Yes, folks, the preparation of the new English translation is going forward. In the meantime, the new German translation is progressing nicely under the watchful eye of Joachim Card. Meisner and Ecclesia Celebrans (their version of the Vox Clara Committee). The Dutch version has also moved ahead. In June there was a meeting at the Abbey of Montecassino of the relevant committee of the Italian Bishops Conference for the conclusion of the first phase of the revision of the Italian translation (which needs a great deal less work than the English, I can tell you!). In these cases there is essentially no acrimonious debate. For the most part, those other translations are being revised for style rather than basic meaning and doctrine.

Here is this week’s so called “Prayer over the gifts”.

Deus, qui legalium differentiam hostiarum
unius sacrificii p
erfectione sanxisti,
e sacrificium a devotis tibi famulis,
et pari benedictione, sicut munera Abel, sanctifica,
ut, quod singuli obtul
erunt ad maiestatis tuae honorem,
cunctis proficiat ad salut

A predecessor of this lengthy prayer, which is the Secret of the 7th Sunday after Pentecost in the 1962 Missale Romanum, was in the ancient Gelasian Sacramentary exactly as it appears today with the exception that the ancient version includes the genitive adjective “iusti” with Abel (which is indeclinable).

The valuable Lewis & Short Dictionary helps us to crack open some of the vocabulary. For example, differentia means “a difference, diversity.” For those of you who are reviewing your Latin or studying it for the first time (and there are more and more of you) the verb sanxisti is from sancio, which is “to render sacred or inviolable by a religious act; to appoint as sacred or inviolable” and mostly of legal ordinances or other public proceedings, “to fix unalterably; to establish, appoint, decree, ordain; also, to make irrevocable or unalterable; to enact, confirm, ratify, sanction”. Thus we find a common pairing in Latin of lex (not Lex Luthor) and sancire, as in sancire legem (“to ratify a law”), sancire lege (“to ratify by law”), and lex sancit (“law decrees or ordains”). I like “ratify” in this context because it has a conclusive sound to it. The legal terminology of this prayer, in the context of “sacrifice”, together with the word differentia juxtaposed to unum hints to us that we will see a contrast of the sacrifices of the Mosaic Law under the Old Covenant and the once-for-all-time Sacrifice of Christ forming the foundation of the New Covenant.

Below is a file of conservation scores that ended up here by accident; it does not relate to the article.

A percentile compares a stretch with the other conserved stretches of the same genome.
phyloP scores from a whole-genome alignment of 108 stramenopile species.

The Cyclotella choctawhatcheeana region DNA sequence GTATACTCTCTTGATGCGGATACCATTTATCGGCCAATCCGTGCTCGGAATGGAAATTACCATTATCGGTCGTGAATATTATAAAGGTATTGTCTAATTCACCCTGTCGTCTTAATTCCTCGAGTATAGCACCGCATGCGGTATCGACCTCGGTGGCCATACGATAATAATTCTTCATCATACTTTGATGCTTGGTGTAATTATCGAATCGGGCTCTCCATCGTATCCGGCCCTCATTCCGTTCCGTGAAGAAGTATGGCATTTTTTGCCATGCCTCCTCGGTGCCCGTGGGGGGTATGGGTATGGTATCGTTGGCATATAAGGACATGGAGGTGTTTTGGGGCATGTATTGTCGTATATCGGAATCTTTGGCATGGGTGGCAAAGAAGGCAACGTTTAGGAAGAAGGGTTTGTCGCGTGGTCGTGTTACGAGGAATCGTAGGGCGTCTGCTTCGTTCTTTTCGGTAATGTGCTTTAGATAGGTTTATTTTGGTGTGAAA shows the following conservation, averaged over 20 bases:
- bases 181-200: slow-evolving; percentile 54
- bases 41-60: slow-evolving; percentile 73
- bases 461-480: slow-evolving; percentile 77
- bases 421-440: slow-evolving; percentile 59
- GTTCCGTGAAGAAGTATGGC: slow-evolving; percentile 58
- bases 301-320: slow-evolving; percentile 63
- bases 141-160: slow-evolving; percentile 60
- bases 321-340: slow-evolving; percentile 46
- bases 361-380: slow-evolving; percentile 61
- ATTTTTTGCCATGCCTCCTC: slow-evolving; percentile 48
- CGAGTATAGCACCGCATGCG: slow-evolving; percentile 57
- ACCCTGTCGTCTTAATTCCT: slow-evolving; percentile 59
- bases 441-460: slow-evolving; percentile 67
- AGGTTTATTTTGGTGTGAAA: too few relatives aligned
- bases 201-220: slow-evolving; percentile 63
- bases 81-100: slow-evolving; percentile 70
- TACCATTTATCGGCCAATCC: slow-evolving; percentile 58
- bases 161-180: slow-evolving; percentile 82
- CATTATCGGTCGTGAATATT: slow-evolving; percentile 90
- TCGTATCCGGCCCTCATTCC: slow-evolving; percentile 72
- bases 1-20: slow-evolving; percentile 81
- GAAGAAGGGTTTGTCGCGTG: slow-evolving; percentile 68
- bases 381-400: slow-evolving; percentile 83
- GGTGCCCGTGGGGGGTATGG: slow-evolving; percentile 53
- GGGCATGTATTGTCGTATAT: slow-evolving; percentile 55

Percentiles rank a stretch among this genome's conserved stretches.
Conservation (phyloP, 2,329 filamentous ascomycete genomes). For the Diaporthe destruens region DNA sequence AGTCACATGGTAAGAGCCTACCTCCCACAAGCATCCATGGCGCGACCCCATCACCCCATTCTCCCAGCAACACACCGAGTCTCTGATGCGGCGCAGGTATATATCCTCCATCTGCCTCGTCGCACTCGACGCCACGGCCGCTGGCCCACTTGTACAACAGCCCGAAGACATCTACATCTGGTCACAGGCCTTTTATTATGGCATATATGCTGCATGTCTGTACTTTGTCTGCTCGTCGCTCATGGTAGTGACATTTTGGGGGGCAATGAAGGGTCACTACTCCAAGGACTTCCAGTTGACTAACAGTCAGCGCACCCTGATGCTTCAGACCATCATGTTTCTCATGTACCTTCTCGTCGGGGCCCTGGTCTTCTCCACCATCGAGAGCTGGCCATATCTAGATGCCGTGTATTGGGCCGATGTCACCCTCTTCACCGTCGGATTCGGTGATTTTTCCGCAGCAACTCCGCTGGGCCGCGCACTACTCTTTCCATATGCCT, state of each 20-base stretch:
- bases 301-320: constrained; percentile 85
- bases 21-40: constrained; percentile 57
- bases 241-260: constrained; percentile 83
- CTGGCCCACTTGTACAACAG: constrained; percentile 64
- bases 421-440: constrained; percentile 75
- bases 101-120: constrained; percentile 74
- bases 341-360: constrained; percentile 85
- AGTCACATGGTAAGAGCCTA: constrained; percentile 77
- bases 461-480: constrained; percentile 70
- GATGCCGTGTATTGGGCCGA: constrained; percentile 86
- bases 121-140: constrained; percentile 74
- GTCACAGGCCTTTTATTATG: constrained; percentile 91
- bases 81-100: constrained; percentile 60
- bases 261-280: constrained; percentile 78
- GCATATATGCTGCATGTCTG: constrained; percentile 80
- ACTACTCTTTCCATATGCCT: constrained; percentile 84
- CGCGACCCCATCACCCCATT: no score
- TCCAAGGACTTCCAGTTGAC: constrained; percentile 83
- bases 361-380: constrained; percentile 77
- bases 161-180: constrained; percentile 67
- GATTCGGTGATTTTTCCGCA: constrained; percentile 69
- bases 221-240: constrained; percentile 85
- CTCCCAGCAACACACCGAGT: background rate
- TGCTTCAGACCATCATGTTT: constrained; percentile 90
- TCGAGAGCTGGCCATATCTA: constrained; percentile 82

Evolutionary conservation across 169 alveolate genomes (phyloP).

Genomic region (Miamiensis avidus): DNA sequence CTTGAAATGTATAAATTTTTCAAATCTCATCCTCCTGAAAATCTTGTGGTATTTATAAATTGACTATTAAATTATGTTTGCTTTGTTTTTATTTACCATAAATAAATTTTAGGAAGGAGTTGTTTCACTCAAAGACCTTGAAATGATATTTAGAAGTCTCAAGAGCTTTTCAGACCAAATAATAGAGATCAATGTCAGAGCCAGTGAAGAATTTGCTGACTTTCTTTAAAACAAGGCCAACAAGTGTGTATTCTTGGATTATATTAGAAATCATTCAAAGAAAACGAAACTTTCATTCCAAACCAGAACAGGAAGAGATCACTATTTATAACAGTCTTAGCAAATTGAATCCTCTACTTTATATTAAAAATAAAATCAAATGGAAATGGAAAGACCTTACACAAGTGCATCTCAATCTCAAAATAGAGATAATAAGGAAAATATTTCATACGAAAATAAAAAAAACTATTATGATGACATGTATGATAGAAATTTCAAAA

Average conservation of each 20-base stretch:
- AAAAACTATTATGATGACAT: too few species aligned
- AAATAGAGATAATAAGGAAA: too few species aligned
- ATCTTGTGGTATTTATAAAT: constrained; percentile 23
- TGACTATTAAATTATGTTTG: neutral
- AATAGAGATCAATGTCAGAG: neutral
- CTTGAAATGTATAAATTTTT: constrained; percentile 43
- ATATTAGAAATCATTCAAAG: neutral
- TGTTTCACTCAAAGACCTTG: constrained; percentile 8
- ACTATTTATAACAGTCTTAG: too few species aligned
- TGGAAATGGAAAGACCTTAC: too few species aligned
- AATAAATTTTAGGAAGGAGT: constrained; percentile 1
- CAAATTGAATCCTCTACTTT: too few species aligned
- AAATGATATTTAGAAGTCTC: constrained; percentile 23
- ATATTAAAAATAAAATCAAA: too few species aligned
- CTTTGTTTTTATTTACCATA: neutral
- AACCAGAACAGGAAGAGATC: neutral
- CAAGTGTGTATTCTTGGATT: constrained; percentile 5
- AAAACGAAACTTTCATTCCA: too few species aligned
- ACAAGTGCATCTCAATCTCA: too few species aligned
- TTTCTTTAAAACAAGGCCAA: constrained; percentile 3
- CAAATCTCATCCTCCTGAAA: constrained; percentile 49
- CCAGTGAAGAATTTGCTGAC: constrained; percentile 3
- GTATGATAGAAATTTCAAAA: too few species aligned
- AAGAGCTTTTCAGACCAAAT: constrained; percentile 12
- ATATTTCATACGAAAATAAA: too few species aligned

O God, who by the perfection of one single sacrifice
ed the diversity of victim offerings prescribed by the Law,
eceive now a sacrifice from the servants devoted to You,
and sanctify it by m
eans of a blessing the like of that wherewith the gifts of Abel were blessed,
so that what individuals hav
e offered to the honor of your majesty
may profit unto salvation for all.

Under the old Covenant the People were reconciled and purified in God’s sight through the ritual sacrifice of animals. These sacrifices had to occur over and over again because no sacrifice of that kind could make satisfaction for our sins or repair the chasm opened between God and man. Complete and superabundant satisfaction was made in the Sacrifice of the Cross.